Injuries to the clavicle (collarbone) and acromioclavicular (AC) joint are among the most common upper extremity sporting injuries. The clavicle attaches to the chest at the sternoclavicular (SC) joint, and to the scapula and arm at the AC joint.
The shoulder is a ball and socket joint, but the anatomy of the shoulder allows for an amazing amount of flexibility. The humeral head, or ball, sits on the glenoid, a very shallow socket. It resembles a golf ball on a tee. Because the socket is so shallow, the shoulder relies on the soft tissue around the shoulder for stability. The labrum, a thickened cartilage layer around the glenoid, and the ligaments and capsule, provide a majority of the stability to the shoulder. The muscles of the rotator cuff and scapula also provide stability.
An Acromioclavicular (AC) separation is a sprain of the ligaments that attach the clavicle to the scapula. The sprain can either be partial, with minimal separation of the clavicle and acromion, or complete, with complete separation of the clavicle and acromion. Treatment is based on the amount of displacement seen on radiographs.
The injury commonly occurs due to a direct blow to the lateral (outside) part of the shoulder, or by falling on an outstretched hand or elbow. AC joint injuries are particularly common in contact sports and biking.
Tenderness and swelling on the top of the shoulder at the AC joint is common after the injury. There is usually bruising after about 48 hours in the area as well. Early after the injury, it is often painful to move the arm and shoulder, as the entire area around the AC joint becomes inflamed.
Initial treatment of AC separations consists of medication and ice to relieve the pain and swelling associated with the initial injury. A sling is often used for 7-10 days to provide comfort while the AC joint begins to heal. Radiographs are usually obtained to determine the amount of displacement of the clavicle, and an MRI is occasionally ordered as well in order to make sure there is no injury to other parts of the shoulder.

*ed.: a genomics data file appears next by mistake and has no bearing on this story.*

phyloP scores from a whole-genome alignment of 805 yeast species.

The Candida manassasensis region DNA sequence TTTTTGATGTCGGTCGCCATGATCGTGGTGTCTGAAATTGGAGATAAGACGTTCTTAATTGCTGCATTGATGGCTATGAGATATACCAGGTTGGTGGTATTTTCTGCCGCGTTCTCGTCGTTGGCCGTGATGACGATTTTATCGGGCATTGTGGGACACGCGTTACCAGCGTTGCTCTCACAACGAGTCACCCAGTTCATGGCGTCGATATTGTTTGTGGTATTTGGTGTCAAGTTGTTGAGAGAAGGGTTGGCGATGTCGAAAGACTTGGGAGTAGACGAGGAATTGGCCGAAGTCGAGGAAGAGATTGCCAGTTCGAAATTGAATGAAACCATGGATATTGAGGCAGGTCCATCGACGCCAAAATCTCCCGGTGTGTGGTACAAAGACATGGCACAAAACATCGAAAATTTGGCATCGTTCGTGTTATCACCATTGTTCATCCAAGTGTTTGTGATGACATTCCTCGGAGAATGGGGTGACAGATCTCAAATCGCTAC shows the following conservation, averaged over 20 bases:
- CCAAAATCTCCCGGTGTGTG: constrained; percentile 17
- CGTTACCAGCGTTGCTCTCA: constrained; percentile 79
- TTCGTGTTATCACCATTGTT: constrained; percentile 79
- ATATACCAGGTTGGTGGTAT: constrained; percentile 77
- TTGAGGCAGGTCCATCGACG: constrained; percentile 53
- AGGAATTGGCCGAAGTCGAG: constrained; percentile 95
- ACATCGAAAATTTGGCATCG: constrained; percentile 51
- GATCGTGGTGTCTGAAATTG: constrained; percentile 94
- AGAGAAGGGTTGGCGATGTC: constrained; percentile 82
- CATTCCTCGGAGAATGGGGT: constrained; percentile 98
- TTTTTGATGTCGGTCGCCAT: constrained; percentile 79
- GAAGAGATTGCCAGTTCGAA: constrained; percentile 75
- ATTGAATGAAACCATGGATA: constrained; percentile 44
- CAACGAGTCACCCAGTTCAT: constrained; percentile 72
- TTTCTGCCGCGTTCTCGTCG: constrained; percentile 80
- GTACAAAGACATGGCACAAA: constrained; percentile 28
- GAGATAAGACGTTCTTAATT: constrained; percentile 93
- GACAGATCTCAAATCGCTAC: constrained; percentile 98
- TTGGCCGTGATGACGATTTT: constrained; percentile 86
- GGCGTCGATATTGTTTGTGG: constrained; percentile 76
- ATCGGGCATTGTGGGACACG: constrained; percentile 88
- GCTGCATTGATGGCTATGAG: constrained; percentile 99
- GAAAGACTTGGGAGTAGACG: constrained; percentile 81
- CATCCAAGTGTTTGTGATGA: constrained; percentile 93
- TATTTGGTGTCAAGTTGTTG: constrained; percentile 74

Surgery is not usually necessary for AC separations, but is recommended in cases with complete disruption of the AC joint, or occasionally in patients with a partial tear of the ligaments and persistent pain despite appropriate treatment for 2-6 months following injury. Surgery consists of reconstructing the ligaments that hold the clavicle to the scapula. Return to sports is usually 4 to 6 months following surgery.
What to expect from a AC joint injury…
Return to sports is allowed when there is minimal pain and strength of the affected arm has returned to normal.
Even in partial sprains of the AC joint, a bump is common even after complete healing. The bump will get smaller over time, but rarely completely disappears.
Most people will recover completely from shoulder separations, with minimal pain and no loss of function.